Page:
As a parent, one of the most worrying and often upsetting things that will happen to you is when your child feels unwell. Depending on how old they are, it can be difficult for a young child to explain symptoms and tell you exactly what’s wrong. That’s why you must make sure you know the most common children’s illnesses that are likely to affect children to make a judgment as to whether or not you need to seek professional help and advice.
Of course, ongoing medical conditions or allergies will need long-term care and specialized treatments and actions. However, there are many other situations where a little knowledge makes what could otherwise be a worrisome event much easier to deal with.
Even when you have armed yourself with a working knowledge of the most common children’s illnesses that your children might encounter, if you are ever in any doubt, you should always seek professional medical advice. Today this is easier than ever as you can make the most of an Online Doctor without the need to take an unwell child to a medical practitioner’s office or surgery.
A sore throat
As anyone who has had a nasty sore throat can agree, it can be a painful thing to have to endure. There are many causes of the problem, and the big difference in treatment is whether it has been brought on by a bacterial or viral infection.
A sore throat that results from a virus doesn’t benefit from antibiotics, and the only thing that can be done is to treat the symptoms and wait for the body to get rid of the infection itself. If your child isn’t fully recovered after seven to ten days, you should consult a doctor.
A streptococcal bacterial infection is commonly known as strep throat, and this can be quickly and easily diagnosed by simply having a good look at the young patient. White dots or patches in the back of the throat are the telltale sign, and this can be confirmed by a lab test with a quick swab taken from the throat.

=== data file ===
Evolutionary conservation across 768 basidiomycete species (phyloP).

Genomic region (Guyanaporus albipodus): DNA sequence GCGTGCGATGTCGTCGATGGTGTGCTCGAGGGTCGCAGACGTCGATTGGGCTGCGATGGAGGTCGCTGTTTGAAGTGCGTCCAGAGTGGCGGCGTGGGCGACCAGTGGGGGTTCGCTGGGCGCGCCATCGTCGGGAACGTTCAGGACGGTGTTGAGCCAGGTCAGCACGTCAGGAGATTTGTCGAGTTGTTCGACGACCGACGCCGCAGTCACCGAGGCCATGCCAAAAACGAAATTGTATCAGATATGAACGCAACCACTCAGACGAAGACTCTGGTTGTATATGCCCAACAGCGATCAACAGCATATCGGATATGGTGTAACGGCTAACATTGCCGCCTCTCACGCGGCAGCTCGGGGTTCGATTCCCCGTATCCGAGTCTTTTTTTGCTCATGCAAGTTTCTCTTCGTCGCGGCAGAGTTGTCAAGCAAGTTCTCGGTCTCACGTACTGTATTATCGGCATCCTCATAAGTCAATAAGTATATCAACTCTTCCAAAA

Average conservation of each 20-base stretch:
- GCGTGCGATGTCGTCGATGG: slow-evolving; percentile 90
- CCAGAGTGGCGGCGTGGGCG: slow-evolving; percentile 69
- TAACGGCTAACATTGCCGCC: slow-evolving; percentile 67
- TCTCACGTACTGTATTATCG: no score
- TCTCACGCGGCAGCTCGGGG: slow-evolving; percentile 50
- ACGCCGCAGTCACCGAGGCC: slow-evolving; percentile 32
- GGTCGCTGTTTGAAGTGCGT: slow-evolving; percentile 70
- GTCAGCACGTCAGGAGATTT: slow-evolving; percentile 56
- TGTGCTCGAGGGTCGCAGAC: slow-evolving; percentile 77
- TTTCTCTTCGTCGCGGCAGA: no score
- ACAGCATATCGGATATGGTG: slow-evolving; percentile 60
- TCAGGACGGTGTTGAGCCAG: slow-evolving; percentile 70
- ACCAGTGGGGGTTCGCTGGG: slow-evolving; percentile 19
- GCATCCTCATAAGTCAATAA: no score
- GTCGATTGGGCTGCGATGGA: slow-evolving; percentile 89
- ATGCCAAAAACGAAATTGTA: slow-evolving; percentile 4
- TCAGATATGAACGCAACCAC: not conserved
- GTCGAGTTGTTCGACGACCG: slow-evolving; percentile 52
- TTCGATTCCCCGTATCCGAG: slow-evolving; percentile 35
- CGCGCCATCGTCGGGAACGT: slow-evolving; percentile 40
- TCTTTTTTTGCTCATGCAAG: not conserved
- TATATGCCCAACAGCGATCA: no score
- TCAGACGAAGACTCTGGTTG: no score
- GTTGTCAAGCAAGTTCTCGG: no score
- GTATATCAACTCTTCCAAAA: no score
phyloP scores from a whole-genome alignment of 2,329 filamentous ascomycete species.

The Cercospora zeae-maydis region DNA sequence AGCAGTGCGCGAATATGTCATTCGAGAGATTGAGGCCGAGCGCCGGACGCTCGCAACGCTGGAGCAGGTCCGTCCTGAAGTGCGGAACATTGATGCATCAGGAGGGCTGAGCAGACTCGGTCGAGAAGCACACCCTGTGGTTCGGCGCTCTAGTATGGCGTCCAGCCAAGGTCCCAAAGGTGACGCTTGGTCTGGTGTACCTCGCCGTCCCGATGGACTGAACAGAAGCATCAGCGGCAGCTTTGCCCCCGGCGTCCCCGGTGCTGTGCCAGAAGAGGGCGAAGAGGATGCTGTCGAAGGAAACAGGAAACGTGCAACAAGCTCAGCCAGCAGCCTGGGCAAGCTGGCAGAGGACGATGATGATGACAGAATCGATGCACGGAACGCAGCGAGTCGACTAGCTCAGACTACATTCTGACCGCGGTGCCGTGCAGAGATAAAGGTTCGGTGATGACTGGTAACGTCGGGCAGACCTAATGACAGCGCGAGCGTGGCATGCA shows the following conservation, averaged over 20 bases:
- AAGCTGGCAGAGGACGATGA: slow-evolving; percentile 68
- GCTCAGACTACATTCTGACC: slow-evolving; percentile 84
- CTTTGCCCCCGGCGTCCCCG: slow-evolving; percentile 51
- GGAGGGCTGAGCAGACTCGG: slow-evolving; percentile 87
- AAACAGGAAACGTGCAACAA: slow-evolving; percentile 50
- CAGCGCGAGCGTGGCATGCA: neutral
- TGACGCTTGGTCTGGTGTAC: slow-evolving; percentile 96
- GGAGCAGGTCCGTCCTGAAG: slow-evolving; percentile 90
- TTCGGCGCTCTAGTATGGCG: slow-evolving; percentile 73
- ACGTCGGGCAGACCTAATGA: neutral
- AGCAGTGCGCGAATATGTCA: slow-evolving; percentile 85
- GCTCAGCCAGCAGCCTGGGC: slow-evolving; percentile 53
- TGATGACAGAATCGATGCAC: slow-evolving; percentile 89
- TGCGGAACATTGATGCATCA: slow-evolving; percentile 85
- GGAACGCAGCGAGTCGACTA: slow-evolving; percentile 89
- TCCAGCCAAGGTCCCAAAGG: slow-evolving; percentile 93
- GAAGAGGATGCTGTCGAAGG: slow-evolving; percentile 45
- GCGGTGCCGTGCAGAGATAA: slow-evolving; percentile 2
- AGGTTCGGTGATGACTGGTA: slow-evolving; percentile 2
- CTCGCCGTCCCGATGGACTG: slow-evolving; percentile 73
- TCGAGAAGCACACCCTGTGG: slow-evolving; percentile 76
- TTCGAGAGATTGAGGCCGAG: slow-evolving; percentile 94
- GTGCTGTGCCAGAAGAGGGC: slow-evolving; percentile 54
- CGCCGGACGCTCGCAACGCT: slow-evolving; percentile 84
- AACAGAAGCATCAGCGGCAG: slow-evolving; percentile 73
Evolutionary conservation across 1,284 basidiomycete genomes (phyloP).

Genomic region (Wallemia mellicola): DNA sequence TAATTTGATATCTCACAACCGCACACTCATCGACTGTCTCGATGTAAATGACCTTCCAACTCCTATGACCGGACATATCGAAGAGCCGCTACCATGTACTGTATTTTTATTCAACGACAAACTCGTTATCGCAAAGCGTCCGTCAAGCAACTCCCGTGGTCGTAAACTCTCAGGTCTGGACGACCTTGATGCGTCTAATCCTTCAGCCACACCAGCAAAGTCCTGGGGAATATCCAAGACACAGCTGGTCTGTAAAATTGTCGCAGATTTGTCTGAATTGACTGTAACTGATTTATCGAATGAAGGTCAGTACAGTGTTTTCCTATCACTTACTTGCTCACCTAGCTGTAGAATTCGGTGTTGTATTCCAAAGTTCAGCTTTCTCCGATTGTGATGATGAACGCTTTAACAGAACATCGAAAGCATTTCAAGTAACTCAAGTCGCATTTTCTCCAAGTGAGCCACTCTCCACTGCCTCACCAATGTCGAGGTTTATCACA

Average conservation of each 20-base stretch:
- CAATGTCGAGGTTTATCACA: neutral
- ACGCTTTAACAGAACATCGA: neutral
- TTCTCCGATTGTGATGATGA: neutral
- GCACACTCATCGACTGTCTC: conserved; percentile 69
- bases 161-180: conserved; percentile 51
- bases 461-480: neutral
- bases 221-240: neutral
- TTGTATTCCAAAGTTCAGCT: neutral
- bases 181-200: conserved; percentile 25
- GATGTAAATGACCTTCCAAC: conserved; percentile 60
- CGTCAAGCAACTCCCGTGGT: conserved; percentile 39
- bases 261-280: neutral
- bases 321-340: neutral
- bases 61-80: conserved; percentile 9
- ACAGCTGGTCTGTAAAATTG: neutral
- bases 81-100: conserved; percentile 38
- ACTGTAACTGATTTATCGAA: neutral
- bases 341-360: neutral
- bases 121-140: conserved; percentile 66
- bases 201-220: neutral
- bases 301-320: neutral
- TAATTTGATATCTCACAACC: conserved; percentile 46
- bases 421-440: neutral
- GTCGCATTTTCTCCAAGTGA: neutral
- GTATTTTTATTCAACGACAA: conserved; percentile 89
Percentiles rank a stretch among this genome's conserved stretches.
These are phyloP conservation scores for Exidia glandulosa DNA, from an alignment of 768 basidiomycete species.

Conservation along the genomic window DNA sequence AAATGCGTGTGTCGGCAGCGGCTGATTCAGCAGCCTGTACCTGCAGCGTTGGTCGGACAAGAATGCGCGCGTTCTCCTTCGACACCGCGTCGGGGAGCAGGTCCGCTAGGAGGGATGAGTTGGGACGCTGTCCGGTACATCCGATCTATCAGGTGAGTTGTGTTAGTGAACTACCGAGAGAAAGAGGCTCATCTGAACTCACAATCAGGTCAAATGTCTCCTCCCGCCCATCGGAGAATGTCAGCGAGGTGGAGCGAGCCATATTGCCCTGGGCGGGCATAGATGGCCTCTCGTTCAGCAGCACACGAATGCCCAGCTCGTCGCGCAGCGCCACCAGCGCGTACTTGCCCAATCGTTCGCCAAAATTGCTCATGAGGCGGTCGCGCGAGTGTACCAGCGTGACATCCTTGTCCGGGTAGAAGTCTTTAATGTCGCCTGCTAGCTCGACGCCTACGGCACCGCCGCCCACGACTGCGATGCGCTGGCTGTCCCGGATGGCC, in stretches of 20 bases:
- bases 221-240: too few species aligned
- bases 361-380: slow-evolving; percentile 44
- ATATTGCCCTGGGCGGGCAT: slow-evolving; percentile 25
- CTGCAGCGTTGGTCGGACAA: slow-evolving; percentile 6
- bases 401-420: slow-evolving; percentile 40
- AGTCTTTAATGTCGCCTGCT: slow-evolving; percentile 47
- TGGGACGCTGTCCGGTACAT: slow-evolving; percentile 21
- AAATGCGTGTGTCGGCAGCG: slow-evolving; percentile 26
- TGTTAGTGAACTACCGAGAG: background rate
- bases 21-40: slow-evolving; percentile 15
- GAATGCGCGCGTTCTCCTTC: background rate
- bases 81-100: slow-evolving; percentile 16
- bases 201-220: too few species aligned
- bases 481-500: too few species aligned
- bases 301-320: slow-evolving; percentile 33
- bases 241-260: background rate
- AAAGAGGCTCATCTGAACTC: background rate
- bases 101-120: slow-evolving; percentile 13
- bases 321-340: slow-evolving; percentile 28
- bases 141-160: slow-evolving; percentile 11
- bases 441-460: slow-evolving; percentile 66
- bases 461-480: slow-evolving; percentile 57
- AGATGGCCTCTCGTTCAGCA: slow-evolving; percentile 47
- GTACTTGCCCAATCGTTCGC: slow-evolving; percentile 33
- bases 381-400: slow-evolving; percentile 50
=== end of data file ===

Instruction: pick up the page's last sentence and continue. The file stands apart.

Antibiotics are prescribed to ease symptoms and get rid of the infection, which can be caught from other infected children through coughs and sneezes or even by handling a toy that another child has touched.
The common cold
One of the most likely causes of children’s illnesses in a child is the common cold, and some can have one as many as six or eight times each year. The familiar effects of a runny nose or congestion and sometimes a sore throat and cough are all unpleasant and can last for up to ten days from start to finish.
As a virus causes them, common colds do not need antibiotics. Rest, plenty of fluids, and sometimes something to bring down a temperature is required, along with a good helping of love and attention.
Coughs can sometimes follow on from a cold and can be a worry for you as a parent. If you decide to give medicine to help relieve symptoms, you must choose the right product and carefully read the instructions.
Some cough medicines are not recommended for children of various ages unless prescribed by a doctor as they can have unwanted and sometimes severe side effects. That is true of any preparations that include narcotics such as codeine, which is often found in adult cough remedies.
A cough usually characterizes bronchiolitis, and it is a common illness for infants and young children. It can be hard for a parent to differentiate between a more run of the mill cough and a case of bronchiolitis. Still, it usually occurs during the winter cold and flu months and is accompanied by a wheezing sound made when your child breathes.
If you think that your child may be suffering from a bout of bronchiolitis, you should seek medical advice.
Pain in the ear
There are many causes for a child to suffer from ear pain as infections of the outer ear canal or the inner Eustachian tube can all affect pressure on the eardrum. Colds, sinus infections, teeth complications, and much more can all cause problems.
A pediatrician will usually need to examine your child as part of an in-office exam to make the correct diagnosis.
One of the most distressing things a parent can experience is seeing their child in obvious pain and discomfort. If there is no apparent reason for your child to be reacting in this way, i.e., that you have not witnessed a small bump or knock occur during playtime or otherwise, it is always a good idea to get a qualified opinion.
Featured Image by Виктория Бородинова from Pixabay